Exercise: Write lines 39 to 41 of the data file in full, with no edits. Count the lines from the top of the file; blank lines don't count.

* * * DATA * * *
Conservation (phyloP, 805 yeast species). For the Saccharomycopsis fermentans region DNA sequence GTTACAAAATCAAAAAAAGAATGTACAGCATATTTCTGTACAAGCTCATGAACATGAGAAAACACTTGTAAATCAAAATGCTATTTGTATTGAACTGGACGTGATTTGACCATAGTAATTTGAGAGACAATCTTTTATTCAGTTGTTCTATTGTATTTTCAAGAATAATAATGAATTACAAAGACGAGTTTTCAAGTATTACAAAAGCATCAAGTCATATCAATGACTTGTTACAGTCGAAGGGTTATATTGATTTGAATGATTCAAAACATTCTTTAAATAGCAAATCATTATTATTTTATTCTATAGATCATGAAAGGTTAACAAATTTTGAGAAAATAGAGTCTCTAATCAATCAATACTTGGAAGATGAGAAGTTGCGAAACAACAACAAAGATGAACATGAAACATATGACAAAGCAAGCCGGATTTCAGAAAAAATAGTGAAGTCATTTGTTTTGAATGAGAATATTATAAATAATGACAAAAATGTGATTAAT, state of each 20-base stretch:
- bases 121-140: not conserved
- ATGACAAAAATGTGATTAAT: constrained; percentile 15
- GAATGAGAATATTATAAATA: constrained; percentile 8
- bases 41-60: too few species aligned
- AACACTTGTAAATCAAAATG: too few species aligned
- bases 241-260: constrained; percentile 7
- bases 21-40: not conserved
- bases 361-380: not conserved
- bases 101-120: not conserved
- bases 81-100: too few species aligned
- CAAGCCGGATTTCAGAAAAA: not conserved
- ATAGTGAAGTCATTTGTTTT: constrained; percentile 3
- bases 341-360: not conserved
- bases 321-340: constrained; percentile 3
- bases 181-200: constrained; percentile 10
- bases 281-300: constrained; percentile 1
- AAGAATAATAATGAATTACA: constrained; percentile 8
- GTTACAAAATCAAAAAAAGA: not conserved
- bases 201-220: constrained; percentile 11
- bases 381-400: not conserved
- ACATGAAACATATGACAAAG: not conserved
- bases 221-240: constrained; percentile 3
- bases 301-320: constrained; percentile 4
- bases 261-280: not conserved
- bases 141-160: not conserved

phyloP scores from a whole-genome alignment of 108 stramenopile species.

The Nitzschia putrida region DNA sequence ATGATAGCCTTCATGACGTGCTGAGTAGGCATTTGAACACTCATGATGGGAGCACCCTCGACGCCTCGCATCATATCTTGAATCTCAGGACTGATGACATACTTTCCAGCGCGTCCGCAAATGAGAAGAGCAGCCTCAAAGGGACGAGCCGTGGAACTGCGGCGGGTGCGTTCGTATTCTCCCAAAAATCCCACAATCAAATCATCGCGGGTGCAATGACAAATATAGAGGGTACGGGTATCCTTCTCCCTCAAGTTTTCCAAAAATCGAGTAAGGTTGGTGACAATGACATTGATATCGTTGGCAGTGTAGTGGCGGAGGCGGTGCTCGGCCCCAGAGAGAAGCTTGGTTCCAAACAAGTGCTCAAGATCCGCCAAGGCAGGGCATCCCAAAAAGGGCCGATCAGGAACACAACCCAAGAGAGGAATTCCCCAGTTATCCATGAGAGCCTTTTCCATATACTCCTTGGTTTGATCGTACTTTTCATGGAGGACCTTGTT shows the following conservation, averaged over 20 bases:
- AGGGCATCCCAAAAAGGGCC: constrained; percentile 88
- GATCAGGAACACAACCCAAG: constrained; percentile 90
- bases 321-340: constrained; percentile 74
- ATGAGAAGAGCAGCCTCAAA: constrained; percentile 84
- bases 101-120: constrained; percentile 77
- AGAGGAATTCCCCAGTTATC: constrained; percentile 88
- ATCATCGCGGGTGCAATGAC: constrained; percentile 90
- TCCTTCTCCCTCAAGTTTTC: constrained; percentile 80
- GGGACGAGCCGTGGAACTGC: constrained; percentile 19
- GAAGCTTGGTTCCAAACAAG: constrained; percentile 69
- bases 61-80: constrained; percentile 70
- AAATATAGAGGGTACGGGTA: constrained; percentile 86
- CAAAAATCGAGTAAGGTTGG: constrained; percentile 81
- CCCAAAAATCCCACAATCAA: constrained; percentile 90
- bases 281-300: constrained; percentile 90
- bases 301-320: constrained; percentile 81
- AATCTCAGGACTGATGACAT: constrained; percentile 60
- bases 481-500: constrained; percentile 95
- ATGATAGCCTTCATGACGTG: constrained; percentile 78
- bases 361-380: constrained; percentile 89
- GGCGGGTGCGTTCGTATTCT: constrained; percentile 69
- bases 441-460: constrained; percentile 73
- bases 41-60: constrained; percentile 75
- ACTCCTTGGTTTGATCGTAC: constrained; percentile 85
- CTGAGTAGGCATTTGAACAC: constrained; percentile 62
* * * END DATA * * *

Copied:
- bases 61-80: constrained; percentile 70
- AAATATAGAGGGTACGGGTA: constrained; percentile 86
- CAAAAATCGAGTAAGGTTGG: constrained; percentile 81